The Room is clearly establishing itself as the current cult classic in the vein of Plan 9 From Outer Space. I first watched it with two friends during a day when we were deliberately seeking out bad movies. We watched The Room and Lockout. Lockout, by the way, isn’t so much terrible as it is endearingly bad. It’s also anchored with a hilariously sarcastic performance from the wonderful Guy Pearce, who takes “done with this shit” to a whole other level. But The Room was bad. Colossally, monumentally, impressively terrible in every imaginable way.
For those of you who don’t know, The Room is the work of the cinematic auteur Tommy Wiseau. Tommy Wiseau is either a vampire, proud necro-suit wearer, or Eastern European Frankenstein’s monster. The dizzyingly inhuman patchwork of ill-fitting skin seems wholly unaware of how one makes films, writes stories, writes dialogue, says dialogue, and just generally fails at understanding the way humans behave. For those who haven’t seen The Room rest assured he brings all these fine qualities to his performance as the main character, Johnny, and couples them with an alarming tendency to remove his pants and peacock his decrepit physique.
Like any good cult-classic The Room had an alarming and complex production. Take it away Wikipedia:
The Room originated as a play, completed by Tommy Wiseau in 2001. Wiseau then adapted the play into a 500-page book, which he was unable to get published. Frustrated, Wiseau decided to adapt the work into a film, which he would then produce himself in order to maintain total control over the project.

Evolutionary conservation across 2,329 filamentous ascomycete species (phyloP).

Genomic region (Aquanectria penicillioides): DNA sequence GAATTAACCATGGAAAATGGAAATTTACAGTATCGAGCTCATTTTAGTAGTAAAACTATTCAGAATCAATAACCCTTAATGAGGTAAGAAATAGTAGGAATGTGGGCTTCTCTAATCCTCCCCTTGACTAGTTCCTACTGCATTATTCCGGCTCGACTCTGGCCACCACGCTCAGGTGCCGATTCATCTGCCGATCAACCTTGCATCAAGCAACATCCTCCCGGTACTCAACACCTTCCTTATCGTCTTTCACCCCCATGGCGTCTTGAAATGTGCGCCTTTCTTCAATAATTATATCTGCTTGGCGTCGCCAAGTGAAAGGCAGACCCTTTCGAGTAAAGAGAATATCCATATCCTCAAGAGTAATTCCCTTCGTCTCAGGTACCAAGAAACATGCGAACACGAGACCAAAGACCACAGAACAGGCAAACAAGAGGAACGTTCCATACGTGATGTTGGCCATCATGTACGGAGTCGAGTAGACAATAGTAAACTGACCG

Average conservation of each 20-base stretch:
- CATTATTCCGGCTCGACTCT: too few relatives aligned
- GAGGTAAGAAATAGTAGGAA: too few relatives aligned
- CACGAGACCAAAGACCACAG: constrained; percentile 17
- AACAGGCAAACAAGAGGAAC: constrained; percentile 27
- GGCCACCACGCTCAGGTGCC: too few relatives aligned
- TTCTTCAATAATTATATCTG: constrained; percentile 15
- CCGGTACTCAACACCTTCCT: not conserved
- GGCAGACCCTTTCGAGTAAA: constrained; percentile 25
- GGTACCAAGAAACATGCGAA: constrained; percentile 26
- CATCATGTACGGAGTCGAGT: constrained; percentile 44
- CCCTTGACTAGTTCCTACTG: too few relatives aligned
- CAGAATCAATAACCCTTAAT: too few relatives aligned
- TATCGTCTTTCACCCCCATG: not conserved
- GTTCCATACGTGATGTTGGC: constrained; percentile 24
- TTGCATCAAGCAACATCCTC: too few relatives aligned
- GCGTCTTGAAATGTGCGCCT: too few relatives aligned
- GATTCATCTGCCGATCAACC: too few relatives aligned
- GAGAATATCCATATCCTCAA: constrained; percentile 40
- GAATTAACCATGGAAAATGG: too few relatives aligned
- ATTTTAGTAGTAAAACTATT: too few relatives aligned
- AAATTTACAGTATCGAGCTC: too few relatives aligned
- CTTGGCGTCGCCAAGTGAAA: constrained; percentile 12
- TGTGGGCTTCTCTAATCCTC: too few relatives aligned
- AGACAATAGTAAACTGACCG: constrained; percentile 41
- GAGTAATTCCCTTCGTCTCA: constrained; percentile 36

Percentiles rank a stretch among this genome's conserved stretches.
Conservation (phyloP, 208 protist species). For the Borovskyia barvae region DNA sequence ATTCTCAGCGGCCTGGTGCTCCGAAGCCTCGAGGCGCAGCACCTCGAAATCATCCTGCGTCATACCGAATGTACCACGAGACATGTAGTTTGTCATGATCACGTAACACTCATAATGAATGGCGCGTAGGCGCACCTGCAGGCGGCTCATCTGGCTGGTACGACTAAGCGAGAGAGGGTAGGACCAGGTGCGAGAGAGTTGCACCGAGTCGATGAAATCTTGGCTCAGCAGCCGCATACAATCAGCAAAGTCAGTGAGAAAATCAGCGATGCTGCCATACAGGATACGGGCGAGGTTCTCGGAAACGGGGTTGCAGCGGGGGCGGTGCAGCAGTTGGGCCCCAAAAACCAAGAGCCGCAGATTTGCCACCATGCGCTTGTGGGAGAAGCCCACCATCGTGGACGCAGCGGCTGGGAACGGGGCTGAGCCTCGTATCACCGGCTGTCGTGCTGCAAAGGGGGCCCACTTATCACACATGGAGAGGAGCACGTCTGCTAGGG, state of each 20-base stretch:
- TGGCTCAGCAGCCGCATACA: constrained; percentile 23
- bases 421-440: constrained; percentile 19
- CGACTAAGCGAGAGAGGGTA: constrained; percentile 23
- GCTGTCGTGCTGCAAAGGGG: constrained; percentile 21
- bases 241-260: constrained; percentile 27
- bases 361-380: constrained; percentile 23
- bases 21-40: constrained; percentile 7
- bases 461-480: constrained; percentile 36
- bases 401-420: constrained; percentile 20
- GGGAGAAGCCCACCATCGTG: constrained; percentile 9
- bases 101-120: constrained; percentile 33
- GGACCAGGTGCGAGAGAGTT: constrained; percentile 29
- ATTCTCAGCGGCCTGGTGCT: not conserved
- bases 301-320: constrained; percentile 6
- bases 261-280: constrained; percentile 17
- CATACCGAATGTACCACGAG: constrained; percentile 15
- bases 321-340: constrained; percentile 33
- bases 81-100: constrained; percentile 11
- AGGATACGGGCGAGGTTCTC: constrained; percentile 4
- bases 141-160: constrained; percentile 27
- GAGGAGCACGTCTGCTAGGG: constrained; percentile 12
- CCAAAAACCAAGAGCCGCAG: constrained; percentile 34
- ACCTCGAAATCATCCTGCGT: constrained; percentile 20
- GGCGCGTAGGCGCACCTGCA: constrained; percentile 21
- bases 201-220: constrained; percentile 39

Wiseau has been secretive about exactly how he obtained the funding for the project, but he did tell Entertainment Weekly that he made some of the money by importing leather jackets from Korea. According to Greg Sestero, Wiseau was already independently wealthy at the time production began, having amassed a fortune over several years of entrepreneurship and real estate development in and around Los Angeles and San Francisco. The budget for The Room reached $6 million, all of which was spent on production and marketing. Wiseau has claimed that the reason the film was relatively expensive was because many members of the cast and crew had to be replaced, and each of the cast members had several understudies. According to Sestero, Wiseau made numerous poor decisions during filming that unnecessarily inflated the film’s budget, such as building sets for sequences that could have been filmed on location, purchasing unnecessary equipment, and filming identical scenes multiple times using different sets. Sestero further claims that the film’s budget skyrocketed as a result of minutes-long dialogue sequences taking hours or days to shoot due to Wiseau’s inability to properly remember his lines or move to the appropriate place on camera.
According to Sestero and Greg Ellery, Wiseau came to the Birns and Sawyer film lot, rented a studio, and bought a “complete Beginning Director package,” which included the purchase of two brand new film and HD cameras.” Wiseau, confused about the differences between 35 mm film and high-definition video, decided to shoot the entire film in both formats simultaneously, using a custom-built apparatus that housed both cameras side-by-side and required two crews to operate. Explaining his decision to shoot the film in this way, Wiseau said that he wanted to be able to say that he was the first director to film an entire movie simultaneously in two formats.